Kinette Auction Supports Research

Pipestone Flyer

The Wetaskiwin Kinette Club held its 15th Annual Cystic Fibrosis Auction with a goal of raising $10,000 to bring the grand total for all 15 auctions to $100,000.  During the fun evening they raised $9,805, but have a firm commitment for another large donation which will bring the total well over their goal.  Gerald Zimmerman conducted the live auction of the three butlers for the evening, the approximately five dozen donated items, and more than a dozen surprise bags worth a minimum of $15 each.  There were also several dozen silent auction items.  

    The guest speaker for the evening was Heather Hanna, a twelve year old girl who has cystic fibrosis.  Her father, Scott Hanna, the President of the Edmonton and Alberta Chapter of Cystic Fibrosis Canada, accompanied her and also spoke briefly.  As an example of the amazing strength demanded of those having the disease, he told of an incident that occurred when Heather was about three and a half.  She was on a regimen which required inhaling an antibiotic for half an hour, then two hours of therapy for a month, then two weeks off the antibiotic.  At one point she had to start a two month period on the antibiotic, which stung as she breathed it in, so was very uncomfortable and even painful.  When she was to start the two months, she was crying and ran to the bathroom where she pulled out her stool, stood on it, looked in the mirror and said to herself, “I've done this before.  I can do it again.”  During her talk, Heather asked everyone to breath through the small size drinking straws at each table so that they could feel what breathing is like for those with cystic fibrosis.  Her closing words were, “Your participation in a fund raiser like this means so much to me.”  Heather has a fraternal twin sister, Marie, who is clear of the disease and looks out for Heather.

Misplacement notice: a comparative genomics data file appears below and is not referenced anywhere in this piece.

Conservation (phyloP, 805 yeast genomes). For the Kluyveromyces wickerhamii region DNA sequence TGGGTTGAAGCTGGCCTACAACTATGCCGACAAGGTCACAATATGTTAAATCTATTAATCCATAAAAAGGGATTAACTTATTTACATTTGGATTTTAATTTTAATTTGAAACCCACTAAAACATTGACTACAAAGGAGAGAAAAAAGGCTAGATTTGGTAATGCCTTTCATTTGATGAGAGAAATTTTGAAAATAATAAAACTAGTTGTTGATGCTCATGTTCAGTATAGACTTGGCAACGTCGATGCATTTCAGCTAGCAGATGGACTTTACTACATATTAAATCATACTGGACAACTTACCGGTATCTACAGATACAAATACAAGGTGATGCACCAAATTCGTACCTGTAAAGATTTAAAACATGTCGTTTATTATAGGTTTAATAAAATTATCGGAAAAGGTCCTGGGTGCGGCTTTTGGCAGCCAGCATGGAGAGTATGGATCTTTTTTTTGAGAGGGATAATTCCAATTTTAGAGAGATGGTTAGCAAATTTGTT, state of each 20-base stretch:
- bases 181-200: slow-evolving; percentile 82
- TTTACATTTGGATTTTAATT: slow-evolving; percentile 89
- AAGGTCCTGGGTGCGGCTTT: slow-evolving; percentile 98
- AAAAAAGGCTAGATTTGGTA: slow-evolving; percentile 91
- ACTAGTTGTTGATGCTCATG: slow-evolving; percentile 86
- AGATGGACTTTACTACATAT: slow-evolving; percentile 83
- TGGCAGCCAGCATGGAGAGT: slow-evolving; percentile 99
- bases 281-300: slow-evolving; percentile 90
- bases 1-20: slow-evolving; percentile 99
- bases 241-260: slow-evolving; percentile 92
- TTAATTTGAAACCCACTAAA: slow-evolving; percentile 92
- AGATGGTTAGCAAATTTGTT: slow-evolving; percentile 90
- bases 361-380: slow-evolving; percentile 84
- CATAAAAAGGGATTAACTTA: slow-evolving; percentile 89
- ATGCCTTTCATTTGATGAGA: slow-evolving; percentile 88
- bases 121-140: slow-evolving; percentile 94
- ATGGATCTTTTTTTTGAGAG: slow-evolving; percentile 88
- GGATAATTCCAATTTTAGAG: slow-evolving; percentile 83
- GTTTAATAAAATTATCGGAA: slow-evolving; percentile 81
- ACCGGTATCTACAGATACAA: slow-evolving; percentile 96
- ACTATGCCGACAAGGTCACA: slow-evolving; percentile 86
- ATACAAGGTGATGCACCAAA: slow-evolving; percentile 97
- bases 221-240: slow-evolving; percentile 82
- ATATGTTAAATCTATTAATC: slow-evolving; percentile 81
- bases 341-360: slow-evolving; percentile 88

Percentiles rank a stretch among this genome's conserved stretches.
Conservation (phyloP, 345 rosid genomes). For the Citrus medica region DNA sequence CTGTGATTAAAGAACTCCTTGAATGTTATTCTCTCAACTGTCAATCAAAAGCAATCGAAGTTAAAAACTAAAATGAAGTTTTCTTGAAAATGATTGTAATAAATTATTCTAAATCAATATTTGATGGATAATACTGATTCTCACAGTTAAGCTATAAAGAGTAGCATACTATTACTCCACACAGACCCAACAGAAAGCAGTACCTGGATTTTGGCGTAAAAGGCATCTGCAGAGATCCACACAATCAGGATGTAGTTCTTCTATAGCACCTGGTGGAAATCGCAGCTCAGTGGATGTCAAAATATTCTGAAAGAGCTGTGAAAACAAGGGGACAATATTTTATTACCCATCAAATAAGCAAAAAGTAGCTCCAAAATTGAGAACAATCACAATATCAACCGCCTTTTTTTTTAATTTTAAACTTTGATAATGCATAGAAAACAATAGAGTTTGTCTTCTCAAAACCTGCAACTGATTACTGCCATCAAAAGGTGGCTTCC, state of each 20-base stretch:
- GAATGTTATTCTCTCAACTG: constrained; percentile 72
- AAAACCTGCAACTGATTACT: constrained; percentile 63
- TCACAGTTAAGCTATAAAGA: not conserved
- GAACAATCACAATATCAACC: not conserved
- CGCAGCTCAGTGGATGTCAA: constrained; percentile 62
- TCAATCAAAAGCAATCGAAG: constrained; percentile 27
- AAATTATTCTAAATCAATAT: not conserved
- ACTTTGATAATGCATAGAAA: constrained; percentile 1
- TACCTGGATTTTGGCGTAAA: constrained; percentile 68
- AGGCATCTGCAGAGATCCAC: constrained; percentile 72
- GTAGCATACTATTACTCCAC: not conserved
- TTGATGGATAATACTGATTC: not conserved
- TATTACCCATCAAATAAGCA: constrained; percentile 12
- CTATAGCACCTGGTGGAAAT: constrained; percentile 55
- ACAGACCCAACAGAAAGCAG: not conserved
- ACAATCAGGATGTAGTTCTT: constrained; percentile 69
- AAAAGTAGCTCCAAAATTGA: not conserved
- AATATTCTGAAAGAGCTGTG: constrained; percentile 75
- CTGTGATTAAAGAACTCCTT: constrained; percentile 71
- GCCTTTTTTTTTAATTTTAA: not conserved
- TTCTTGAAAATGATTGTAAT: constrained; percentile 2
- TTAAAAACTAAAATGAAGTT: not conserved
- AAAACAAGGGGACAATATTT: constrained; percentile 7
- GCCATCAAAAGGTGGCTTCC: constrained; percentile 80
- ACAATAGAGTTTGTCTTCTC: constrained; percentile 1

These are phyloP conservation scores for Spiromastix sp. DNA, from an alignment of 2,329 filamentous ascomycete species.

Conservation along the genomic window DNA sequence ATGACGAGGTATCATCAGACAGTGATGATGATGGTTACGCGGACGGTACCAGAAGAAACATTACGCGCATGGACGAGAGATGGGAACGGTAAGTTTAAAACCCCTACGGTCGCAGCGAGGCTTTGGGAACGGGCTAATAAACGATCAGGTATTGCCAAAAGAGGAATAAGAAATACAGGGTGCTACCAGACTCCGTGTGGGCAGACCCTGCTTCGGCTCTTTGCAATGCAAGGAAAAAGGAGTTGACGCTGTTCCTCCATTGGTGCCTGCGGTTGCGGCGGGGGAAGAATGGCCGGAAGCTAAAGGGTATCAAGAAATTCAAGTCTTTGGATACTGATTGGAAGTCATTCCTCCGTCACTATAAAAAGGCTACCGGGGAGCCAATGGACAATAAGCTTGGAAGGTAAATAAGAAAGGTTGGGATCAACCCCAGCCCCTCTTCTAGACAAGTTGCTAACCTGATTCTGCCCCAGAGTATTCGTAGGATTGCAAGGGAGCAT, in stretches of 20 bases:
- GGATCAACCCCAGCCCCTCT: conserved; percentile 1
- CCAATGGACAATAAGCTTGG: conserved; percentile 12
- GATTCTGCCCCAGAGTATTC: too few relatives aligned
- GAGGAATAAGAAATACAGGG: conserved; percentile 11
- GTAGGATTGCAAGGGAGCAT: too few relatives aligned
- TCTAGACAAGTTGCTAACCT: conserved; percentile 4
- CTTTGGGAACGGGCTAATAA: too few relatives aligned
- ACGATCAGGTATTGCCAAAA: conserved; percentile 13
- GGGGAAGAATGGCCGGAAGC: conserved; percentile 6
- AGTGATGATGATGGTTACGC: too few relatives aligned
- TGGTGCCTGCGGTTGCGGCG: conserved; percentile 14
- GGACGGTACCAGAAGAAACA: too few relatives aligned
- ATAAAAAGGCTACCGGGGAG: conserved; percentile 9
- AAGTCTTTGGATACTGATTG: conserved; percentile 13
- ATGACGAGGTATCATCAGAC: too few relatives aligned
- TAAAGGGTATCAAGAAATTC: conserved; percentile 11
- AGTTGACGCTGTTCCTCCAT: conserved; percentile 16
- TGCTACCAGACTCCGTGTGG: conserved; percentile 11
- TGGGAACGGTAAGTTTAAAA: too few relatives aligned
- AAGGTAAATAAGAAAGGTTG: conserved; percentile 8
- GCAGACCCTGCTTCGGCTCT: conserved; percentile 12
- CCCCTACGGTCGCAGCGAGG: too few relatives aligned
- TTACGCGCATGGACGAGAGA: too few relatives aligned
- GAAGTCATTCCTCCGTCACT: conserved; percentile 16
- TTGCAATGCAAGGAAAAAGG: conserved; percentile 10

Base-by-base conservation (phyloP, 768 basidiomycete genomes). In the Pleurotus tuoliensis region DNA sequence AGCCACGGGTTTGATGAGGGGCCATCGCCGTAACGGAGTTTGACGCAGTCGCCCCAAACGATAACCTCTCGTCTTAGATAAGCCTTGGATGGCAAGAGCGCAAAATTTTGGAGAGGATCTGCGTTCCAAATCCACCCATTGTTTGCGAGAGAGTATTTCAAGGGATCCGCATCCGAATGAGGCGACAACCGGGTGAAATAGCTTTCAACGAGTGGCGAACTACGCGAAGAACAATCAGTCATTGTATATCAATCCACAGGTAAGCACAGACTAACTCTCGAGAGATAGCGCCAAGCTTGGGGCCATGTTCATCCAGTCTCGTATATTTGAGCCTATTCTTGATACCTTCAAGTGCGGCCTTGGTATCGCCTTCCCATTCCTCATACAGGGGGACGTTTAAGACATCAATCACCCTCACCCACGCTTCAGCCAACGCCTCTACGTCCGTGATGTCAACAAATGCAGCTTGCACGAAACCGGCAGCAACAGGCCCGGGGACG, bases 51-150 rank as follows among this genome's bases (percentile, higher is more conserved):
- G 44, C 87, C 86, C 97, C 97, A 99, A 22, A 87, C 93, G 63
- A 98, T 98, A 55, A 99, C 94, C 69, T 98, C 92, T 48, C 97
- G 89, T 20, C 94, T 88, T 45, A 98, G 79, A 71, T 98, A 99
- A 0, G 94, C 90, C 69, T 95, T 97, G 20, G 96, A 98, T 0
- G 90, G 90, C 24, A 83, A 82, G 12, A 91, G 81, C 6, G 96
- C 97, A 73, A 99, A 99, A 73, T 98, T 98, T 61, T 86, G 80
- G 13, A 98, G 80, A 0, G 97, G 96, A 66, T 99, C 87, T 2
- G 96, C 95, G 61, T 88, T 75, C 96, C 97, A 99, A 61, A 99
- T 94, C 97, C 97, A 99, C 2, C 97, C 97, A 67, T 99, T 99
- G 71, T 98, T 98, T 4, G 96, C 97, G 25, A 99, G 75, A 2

Kin Clubs, an all Canadian service club, has raised over $40,000,000 for cystic fibrosis research since it began the partnership in 1964.  This has contributed considerably to making Canada a world leader in cystic fibrosis research.  The gene causing cystic fibrosis was identified at the University of Toronto.       The life span of patients with cystic fibrosis in Canada has gone from a maximum of five or six years in the 1960s to only half dying under the age of 26, to half of Canadian victims of the disease now making it to 40 years of age, the longest survival rate in the world.  For a long time, the only available treatment could only attack the symptoms, the abundant very thick, very sticky mucus produced in the lungs and digestive tract.  The mucus had to be cleared out of the lungs to allow breathing, a therapy which involved thumping the back of the rib cage  with the upper body sloping down, so that the mucus could be loosened and coughed out.  When Heather was “healthy,”  her therapy required a couple hours per day, when she had a cold, it was about five hours per day, and when she was sick, it went up to seven or eight daily hours.  Medications were developed to thin the mucus in the digestive tract so that nourishment could be kept down and absorbed.  However, Heather is one of a lucky three per cent who are helped by a new drug, made available in January of 2013, which reduces the symptoms, reduces the production of that thick,sticky mucus.   Since starting the drug, she hasn't been sick, her lungs have been clearer, she gained 20 pounds in two months, she has higher energy levels, and is happier and healthier so is approaching a normal life.  The Hannas are fortunate to have supplemental health insurance for the $300,000 per year cost of the drug.

    Also at the Kinette Cystic Fibrosis Auction was Patrick Dower, the Kinsmen District Governor, over 76 Kinsmen, Kinette and mixed Kin Clubs in Northern Alberta and the couple in B.C.  He said that Kin Canada supports STARS as well as cystic fibrosis research, and also has goals of personal growth and fun.  Clubs are active in service in their communities and have courses providing training in various areas such as public speaking.  Each club has a particular niche in its own community.  Kin Canada is the largest all-Canadian service organization.  While the Kinsmen Club is not currently active in Wetaskiwin and has sold its clubhouse, the Kinnetes remain strong and actively involved in a number of projects.

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